Optical fibres used to convert water into hydrogen fuel

Thursday, 09 April, 2020

Optical fibres used to convert water into hydrogen fuel

Chemists, physicists and engineers at the University of Southampton have transformed optical fibres into photocatalytic microreactors that convert water into hydrogen fuel using solar energy. Their work has been described in the journal ACS Photonics.

The team’s groundbreaking technology coats the inside of microstructured optical fibre canes (MOFCs) with a photocatalyst which, using light, generates hydrogen that could power a wide range of sustainable applications. The MOFCs have been developed as high-pressure microfluidic reactors by each housing multiple capillaries that pass a chemical reaction along the length of the cane.

“Being able to combine light-activated chemical processes with the excellent light propagation properties of optical fibres has huge potential,” said lead author Dr Matthew Potter. “In this work, our unique photoreactor shows significant improvements in activity compared to existing systems. This as an ideal example of chemical engineering for a 21st-century green technology.”

Advances in optical fibre technology have played a major role in telecommunications, data storage and networking potential in recent years. The latest research saw experts from Southampton’s Optoelectronics Research Centre (ORC), part of the Zepler Institute for Photonics and Nanoelectronics, tap into the fibres’ unprecedented control of light propagation.

The scientists coated the fibres with titanium oxide, decorated with palladium nanoparticles. This approach allows the coated canes to simultaneously serve as both host and catalyst for the continuous indirect water splitting, with methanol as a sacrificial reagent.

“Optical fibres form the physical layer of the remarkable 4 billion km-long global telecommunications network, currently bifurcating and expanding at a rate of over Mach 20, ie, over 14,000 ft/s,” said study co-author Dr Pier Sazio. “For this project, we repurposed this extraordinary manufacturing capability, using facilities here at the ORC, to fabricate highly scalable microreactors made from pure silica glass with ideal optical transparency properties for solar photocatalysis.”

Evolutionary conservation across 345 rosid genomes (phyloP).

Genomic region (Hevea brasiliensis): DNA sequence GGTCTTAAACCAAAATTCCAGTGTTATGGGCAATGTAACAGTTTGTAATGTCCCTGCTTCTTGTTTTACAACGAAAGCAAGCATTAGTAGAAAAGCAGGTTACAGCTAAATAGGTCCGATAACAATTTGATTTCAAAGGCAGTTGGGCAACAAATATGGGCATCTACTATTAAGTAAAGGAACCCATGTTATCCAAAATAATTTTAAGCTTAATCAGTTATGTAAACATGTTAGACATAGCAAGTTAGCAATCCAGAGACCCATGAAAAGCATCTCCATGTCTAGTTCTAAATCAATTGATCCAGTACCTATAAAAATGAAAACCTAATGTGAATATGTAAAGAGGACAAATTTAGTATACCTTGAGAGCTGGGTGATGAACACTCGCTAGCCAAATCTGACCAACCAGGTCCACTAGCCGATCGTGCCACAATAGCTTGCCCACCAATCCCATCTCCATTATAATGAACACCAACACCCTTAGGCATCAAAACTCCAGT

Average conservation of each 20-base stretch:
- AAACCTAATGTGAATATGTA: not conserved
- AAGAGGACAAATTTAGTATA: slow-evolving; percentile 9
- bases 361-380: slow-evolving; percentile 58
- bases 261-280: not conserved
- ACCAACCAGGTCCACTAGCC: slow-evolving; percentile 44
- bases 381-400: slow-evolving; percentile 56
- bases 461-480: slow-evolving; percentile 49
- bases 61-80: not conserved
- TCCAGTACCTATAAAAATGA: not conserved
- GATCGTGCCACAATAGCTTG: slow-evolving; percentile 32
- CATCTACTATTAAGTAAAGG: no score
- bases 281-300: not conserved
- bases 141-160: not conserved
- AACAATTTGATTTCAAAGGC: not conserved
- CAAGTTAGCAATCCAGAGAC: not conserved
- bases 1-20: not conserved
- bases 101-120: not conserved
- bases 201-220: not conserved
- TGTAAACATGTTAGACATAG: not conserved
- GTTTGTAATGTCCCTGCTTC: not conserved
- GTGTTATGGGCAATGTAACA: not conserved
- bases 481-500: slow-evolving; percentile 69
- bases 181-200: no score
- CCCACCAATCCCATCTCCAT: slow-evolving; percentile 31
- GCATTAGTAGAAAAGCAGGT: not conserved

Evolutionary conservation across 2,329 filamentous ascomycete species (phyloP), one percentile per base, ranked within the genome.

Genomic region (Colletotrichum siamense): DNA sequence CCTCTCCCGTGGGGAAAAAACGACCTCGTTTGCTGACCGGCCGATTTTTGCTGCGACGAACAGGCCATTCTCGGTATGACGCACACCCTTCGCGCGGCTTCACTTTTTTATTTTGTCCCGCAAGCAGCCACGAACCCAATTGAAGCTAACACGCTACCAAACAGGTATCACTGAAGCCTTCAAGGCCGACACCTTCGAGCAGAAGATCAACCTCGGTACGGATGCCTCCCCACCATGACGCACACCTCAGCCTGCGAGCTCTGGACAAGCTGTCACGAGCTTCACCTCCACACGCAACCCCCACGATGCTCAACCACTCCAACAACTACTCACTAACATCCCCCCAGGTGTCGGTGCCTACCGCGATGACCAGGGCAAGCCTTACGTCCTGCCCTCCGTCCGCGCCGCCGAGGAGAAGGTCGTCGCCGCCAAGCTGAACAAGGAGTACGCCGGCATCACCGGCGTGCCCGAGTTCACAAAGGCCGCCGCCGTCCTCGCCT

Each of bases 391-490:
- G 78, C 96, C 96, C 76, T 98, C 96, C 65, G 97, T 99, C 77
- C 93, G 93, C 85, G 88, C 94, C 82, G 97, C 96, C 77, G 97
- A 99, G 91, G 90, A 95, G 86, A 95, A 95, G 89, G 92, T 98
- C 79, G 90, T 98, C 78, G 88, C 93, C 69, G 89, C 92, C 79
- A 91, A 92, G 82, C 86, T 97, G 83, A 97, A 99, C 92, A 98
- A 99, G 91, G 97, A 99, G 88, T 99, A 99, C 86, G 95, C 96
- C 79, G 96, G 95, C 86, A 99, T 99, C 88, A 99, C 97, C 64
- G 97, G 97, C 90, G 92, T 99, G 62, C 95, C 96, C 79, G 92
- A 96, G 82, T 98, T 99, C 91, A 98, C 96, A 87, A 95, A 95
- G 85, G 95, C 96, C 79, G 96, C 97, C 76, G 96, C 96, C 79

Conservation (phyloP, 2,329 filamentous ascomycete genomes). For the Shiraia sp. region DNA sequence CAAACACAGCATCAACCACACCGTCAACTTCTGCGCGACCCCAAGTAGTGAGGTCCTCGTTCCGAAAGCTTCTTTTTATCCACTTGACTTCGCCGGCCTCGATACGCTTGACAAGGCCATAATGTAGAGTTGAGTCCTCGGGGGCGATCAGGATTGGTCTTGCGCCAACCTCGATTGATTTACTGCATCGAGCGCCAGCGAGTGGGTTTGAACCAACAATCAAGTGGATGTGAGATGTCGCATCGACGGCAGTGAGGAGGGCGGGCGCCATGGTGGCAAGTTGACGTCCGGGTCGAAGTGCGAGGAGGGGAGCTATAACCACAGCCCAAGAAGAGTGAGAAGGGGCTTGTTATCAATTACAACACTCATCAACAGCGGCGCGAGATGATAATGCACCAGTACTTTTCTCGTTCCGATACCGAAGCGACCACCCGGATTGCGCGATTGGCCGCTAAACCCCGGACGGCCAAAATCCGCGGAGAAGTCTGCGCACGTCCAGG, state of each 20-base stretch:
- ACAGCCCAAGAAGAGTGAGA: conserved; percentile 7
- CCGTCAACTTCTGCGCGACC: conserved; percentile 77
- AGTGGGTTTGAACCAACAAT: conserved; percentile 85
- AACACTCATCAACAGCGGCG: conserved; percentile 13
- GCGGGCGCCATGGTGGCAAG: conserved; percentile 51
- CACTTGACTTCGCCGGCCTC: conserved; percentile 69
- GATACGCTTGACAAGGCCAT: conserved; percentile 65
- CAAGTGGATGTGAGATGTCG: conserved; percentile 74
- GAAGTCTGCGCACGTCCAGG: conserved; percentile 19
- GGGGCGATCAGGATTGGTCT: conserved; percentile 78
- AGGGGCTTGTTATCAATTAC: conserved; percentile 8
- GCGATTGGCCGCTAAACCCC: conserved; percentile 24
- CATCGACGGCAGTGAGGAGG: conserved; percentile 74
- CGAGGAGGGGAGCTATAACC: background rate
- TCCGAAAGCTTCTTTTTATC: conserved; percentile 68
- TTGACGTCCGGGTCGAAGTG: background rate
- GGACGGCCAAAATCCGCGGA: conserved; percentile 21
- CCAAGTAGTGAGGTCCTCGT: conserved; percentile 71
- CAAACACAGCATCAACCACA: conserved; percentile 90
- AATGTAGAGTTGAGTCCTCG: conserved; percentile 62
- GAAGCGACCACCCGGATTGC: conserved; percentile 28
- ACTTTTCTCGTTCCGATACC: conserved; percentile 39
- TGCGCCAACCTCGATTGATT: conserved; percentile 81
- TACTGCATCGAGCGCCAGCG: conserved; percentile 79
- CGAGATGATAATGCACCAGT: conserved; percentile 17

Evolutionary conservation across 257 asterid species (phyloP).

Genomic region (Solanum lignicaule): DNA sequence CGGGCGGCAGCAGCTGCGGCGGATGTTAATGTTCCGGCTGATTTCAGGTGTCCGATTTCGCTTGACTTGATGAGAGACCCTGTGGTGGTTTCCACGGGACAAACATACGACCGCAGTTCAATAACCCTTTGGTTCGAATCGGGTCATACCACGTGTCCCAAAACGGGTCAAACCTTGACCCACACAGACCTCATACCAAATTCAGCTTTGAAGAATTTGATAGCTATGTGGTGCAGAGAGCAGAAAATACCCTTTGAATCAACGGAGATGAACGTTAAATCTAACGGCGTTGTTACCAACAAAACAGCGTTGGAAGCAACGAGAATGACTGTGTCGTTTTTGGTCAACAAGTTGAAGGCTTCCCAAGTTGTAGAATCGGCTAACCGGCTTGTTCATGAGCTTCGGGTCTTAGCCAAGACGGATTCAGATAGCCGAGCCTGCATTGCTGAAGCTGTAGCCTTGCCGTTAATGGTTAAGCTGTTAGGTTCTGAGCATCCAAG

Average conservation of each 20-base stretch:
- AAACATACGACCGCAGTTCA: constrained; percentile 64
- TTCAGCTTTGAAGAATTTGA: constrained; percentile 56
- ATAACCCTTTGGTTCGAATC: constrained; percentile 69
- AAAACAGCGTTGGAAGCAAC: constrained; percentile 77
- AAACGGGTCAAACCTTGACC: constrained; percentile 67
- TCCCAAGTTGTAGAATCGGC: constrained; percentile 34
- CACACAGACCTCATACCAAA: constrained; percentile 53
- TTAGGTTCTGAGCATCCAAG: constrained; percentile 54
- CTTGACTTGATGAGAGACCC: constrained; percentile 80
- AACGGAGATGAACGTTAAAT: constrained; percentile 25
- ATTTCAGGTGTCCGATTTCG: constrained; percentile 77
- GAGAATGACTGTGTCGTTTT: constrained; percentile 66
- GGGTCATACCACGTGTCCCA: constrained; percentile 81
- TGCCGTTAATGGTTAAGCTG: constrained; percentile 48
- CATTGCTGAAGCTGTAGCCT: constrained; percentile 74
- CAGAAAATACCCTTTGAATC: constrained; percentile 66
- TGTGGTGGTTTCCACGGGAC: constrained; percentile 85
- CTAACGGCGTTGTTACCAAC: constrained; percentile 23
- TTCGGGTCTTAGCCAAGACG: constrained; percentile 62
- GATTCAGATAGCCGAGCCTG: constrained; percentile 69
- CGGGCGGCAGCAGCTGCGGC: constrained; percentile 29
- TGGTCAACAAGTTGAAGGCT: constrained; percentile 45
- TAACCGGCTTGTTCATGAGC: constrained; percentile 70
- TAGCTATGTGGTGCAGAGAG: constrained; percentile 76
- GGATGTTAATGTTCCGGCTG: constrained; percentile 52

The multidisciplinary team will now establish wider studies that demonstrate the scalability of the platform. They are also investigating photochemical conversion of carbon dioxide into synthetic fuel, which would present a potentially feasible solution for renewable energy, the elimination of greenhouse gases and sustainable chemical production.

Study co-author Professor Robert Raja concluded, “Over the past 15 years, we have pioneered the development of a predictive platform for the design of multifunctional nanocatalysts and we are excited this partnership with the ORC will lead to multiscale developments in photonics and catalysis.”

Image caption: Computerised tomography of an MOFC, showing build-up of TiO2 (light blue particles) in the triangular channels.

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